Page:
How Are Students Raised?

Submitted by Brooke Goldschmidt

From Chapter 7 – Teaching Self-Control: What Parenting Styles Tell Us

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Teaching has become increasingly difficult for teachers over the years. While at one point in time, self-control was a concept developed and taught at home and reinforced at school, many students are finding their way into the classrooms with this undeveloped, underutilized or unvalued skill (Henley 2003). The reason these skills are no longer taught at home could be because of the values of their home or neighborhood, and the involvement, support and control of their parents.

While it is not necessarily in the job description of the educator to “fix” children with self-control issues, it is important for educators to identify these students and try to learn as much about their background as possible in order to effectively provide the tools and promote healthy self-control strategies in the classroom.

Parenting styles typically fall into one of four parenting styles which have their own sets of defining characteristics. Just like any stereotype or label, these styles are not all encompassing and they are not “fixed.” Parents can change their parenting style over a period of time. It is not uncommon for parents to be more strict and controlling with a first child and less controlling or involved with additional children (Bergin & Bergin, 2012). Parenting styles and implications on student behavior and learning also varies from culture to culture.

Indifferent parents typically do not respond to school emails, phone calls, or participate in school events. The parents are not typically proactive and do not follow through if they do communicate with school. They have low demands or control and low responsiveness or support. The house typically lacks rules or structure. Indifferent parents are a unique mix culturally and can be either of low socioeconomic status or high socioeconomic status (SES). The parents with low SES are typically not around and live in neighborhoods with little to no adult supervision or authority present while the parents with high SES have demanding jobs that pull time and attention away from their homes (Bergin & Bergin, 2012). The indifferent parent has several implications on student learning in the classroom and produce students that are impulsive, with little self-control and have poor academic performance .These students are also more likely to engage in self-destructive and delinquent behaviors (Authoritative Parenting: A Style for Long Term Success, 2011).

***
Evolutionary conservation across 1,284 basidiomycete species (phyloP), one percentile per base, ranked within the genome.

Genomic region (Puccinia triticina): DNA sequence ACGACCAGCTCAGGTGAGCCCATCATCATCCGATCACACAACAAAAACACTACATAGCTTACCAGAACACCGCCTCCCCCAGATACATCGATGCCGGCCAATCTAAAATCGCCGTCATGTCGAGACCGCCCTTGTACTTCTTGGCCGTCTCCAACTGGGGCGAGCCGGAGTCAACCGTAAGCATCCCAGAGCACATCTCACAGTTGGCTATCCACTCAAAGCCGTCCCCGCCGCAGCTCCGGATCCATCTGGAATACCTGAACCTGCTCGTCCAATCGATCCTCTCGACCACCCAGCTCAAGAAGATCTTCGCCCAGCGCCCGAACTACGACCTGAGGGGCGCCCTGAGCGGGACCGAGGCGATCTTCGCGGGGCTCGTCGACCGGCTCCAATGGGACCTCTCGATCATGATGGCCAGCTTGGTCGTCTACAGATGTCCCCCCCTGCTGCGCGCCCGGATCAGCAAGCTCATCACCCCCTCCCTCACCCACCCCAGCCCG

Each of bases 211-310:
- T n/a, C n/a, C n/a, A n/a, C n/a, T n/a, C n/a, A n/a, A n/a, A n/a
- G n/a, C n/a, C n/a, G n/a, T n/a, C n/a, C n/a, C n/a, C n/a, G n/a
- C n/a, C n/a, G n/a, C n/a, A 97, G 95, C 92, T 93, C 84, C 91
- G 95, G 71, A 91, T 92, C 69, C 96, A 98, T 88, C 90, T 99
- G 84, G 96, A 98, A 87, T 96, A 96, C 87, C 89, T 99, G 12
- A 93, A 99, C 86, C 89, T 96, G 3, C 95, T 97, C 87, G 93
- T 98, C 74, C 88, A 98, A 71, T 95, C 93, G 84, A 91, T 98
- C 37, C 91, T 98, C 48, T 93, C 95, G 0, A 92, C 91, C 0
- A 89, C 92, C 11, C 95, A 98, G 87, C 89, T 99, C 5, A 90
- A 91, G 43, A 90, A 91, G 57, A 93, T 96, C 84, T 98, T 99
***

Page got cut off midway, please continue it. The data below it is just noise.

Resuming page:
Indulgent parents usually have a lot of response and support for their students but have little control or demand. There is typically a lack of rules and structure and/or the children may run the house. Teachers can sometime observe little discipline or follow through by the parents at home. These parents are typically people-pleasers who are more interested in being a friend to their children rather than an authority figure. Indifferent parents can come from any SES background and background, however it is more common in Western culture (Cultural Differences in Parenting Practices, 2011). Children of indulgent parents are less likely to possess self-control and are more likely to have poor academic performance. These children are usually more concerned with their peers than value their academics and therefore are more likely to engage in self-destructive and delinquent behaviors (Authoritative Parenting: A Style for Long Term Success, 2011).

Authoritarian parents possess high demand and control with very little acceptance or support for their children. These parents are power assertive, meaning they use their authority as parents to push their own agenda and control their children (Bergin & Bergin, 2012). These parents set rules, use restriction, and closely monitor and enforce said rules, but offer very little support. These types of parents are “Do as I say,” and “Because I said so” parents. These children are typically obedient while their parents are around but the behavior does not last when the authority is not present. The are typically decent students, but are not as confident and lack the self-esteem necessary to demonstrate consistent self-control. While most Western cultures do not value this type of parenting style, many Asian cultures that do. For instance, the Chinese and Filipino cultures typically view this as “training” their children as part of a cultural identity. Because it is part of their cultural identity, this type of parenting usually does not have the negative effect on students as it does in Western culture (Cultural Differences in Parenting Practices, 2011).